Traditional cybersecurity efforts are often reactive and fail to anticipate where hackers will strike and how. An initiative from the Department of Energy would change that for pipelines, the electric grid and other systems that make up the nation’s critical energy infrastructure.
“For most computer systems, we worry about preventing data breaches,” said Arthur Conklin, associate professor of Information and Logistics Technology at the University of Houston and director of the Center for Information Security Research and Education. “In the critical infrastructure for energy, we have a different objective: Keep it running.”
Conklin is principal investigator for a UH project funded as part of the Cyber Resilient Energy Delivery Consortium, which is headed by the University of Illinois at Urbana-Champaign and involves 11 universities and national laboratories. The $1.1 million grant to UH includes $918,000 from DOE and an additional $250,000 in cost-sharing and industry partnerships.
The industry cost-sharing – $5.6 million of the $28.1 million total for the project – is a sign of industry interest in the work, said Conklin. “This isn’t Ivory Tower research. This work is aimed at what is needed in the next two-to-five years.”
David Nicol, director of the Information Trust Institute at the University of Illinois and principal investigator for the consortium, said the consortium will focus on ensuring energy delivery systems are resilient to any cyber anomalies, whether they are caused by nature, accidents or “malicious intent.”
“The challenge is that increased efficiencies and capabilities in energy delivery rely on greater use of computers and communication networks, which simultaneously raises the potential for serious problems,” he said. “We need to be able to integrate advanced cyber components with the assurance that we aren’t making systems more vulnerable.”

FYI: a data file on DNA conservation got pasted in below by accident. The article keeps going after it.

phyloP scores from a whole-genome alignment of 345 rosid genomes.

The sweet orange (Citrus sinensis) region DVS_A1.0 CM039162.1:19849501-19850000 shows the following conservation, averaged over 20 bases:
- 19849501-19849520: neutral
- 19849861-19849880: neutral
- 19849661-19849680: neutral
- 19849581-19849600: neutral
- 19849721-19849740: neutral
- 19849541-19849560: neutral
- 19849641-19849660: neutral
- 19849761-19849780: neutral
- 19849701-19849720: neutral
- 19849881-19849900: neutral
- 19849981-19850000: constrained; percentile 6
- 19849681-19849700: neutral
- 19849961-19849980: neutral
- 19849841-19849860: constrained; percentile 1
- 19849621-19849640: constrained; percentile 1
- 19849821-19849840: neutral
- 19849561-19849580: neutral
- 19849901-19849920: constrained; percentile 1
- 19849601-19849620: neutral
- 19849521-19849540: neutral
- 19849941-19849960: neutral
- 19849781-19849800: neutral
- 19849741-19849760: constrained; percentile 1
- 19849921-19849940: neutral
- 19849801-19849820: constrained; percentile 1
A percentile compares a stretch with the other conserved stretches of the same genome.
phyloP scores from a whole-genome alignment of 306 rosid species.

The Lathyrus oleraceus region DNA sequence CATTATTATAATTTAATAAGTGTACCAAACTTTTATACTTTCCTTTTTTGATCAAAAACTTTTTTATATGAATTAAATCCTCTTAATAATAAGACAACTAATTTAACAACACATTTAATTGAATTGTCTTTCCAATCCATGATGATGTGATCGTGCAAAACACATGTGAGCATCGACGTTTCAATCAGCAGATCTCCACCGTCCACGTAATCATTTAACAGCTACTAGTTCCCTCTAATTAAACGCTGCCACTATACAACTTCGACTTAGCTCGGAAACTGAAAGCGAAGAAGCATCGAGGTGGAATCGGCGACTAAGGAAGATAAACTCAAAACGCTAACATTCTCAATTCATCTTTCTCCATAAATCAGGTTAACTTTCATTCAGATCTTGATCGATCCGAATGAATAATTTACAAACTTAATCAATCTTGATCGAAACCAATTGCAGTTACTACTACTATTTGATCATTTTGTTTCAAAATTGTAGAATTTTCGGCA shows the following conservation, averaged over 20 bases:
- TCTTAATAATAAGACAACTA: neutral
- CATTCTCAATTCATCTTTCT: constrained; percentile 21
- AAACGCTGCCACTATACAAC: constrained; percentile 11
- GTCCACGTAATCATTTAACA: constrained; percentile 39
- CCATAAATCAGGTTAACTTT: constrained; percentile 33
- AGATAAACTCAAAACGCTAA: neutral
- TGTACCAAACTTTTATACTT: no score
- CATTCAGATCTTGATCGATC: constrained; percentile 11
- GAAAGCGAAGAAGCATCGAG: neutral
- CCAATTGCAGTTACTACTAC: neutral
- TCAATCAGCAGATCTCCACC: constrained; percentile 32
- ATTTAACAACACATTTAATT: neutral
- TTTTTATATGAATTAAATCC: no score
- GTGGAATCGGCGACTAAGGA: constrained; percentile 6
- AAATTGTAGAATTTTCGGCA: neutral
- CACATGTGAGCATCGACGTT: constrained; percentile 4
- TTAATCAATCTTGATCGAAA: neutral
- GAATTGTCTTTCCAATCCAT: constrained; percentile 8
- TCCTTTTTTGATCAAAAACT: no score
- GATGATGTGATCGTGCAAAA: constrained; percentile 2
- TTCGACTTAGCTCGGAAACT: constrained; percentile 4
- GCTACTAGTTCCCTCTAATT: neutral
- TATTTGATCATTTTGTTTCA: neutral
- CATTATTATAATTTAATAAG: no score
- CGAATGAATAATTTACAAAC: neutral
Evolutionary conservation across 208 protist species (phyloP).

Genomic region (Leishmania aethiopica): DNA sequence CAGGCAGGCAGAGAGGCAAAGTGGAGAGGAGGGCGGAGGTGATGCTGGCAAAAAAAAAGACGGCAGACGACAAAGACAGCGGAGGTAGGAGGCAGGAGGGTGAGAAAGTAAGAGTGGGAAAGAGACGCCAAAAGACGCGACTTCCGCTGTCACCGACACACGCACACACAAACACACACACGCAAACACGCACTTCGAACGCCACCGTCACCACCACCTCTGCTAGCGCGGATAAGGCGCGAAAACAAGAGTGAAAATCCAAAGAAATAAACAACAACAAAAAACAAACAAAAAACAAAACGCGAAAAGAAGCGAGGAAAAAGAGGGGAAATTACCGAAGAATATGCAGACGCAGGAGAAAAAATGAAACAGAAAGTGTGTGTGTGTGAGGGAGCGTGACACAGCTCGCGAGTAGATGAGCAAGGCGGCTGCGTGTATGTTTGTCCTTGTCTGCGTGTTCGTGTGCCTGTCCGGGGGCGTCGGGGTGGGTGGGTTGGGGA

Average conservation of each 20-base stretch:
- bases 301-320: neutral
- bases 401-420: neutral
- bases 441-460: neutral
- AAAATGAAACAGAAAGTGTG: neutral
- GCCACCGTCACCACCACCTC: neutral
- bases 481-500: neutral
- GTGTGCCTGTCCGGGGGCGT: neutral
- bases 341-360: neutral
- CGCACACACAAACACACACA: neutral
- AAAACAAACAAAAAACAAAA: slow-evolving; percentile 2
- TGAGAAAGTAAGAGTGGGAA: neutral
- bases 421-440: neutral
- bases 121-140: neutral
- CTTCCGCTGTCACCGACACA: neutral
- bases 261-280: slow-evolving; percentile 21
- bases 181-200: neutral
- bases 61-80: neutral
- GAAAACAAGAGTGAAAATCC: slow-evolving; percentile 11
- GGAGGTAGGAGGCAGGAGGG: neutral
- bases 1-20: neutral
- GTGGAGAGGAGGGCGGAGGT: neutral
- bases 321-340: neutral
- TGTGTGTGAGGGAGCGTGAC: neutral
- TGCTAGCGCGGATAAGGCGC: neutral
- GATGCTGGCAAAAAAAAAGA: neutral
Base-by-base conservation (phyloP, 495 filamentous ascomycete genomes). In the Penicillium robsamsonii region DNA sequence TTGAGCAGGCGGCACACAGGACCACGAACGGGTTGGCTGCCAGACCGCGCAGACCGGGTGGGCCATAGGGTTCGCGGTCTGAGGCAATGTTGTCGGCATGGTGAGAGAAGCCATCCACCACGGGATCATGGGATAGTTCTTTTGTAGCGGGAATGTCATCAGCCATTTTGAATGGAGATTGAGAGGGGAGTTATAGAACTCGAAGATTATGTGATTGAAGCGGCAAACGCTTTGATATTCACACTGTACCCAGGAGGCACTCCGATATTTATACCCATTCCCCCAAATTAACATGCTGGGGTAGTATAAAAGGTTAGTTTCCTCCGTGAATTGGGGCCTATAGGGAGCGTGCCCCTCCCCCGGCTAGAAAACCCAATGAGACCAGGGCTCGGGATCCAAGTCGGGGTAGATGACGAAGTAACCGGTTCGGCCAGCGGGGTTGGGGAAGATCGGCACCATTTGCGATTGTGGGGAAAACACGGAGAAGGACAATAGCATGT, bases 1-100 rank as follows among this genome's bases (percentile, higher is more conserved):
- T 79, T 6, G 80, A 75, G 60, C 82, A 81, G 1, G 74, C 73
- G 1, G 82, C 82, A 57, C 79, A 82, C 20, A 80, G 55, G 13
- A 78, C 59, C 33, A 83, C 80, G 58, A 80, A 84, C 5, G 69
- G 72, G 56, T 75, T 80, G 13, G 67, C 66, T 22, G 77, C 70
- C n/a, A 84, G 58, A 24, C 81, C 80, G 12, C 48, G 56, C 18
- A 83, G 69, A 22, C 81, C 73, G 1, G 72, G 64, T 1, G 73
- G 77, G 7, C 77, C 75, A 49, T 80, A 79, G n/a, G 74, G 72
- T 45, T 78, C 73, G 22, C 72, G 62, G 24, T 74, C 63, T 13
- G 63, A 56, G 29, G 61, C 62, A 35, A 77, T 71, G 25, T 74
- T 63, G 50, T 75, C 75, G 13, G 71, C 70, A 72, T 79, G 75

Conklin noted that faculty in the UH College of Technology have expertise in security for critical infrastructure, with previous work involving water, utilities and oil and gas delivery. They will focus on how to create energy infrastructure that can operate under uncertain conditions, regardless of the source of disruption.
“The real objective is about resiliency,” he said. “It’s not about keeping an adversary out of a system. We need to find ways to create systems that can continue to perform their vital tasks, even when they are under attack or experiencing failures.”
The work will encompass developing new tools, techniques and practices, he said, noting that energy delivery systems need to remain operational because the cost of an extended shutdown – both financial and the impact on all facets of society – would be so high.
“We can find the answers,” he said. “We want something that can be transitioned into practice within the next five years.”
The consortium also includes researchers from Argonne National Laboratory, Arizona State University, Dartmouth College, the Massachusetts Institute of Technology, Oregon State University, the Pacific Northwest National Laboratory, Rutgers University, Tennessee State University and Washington State University.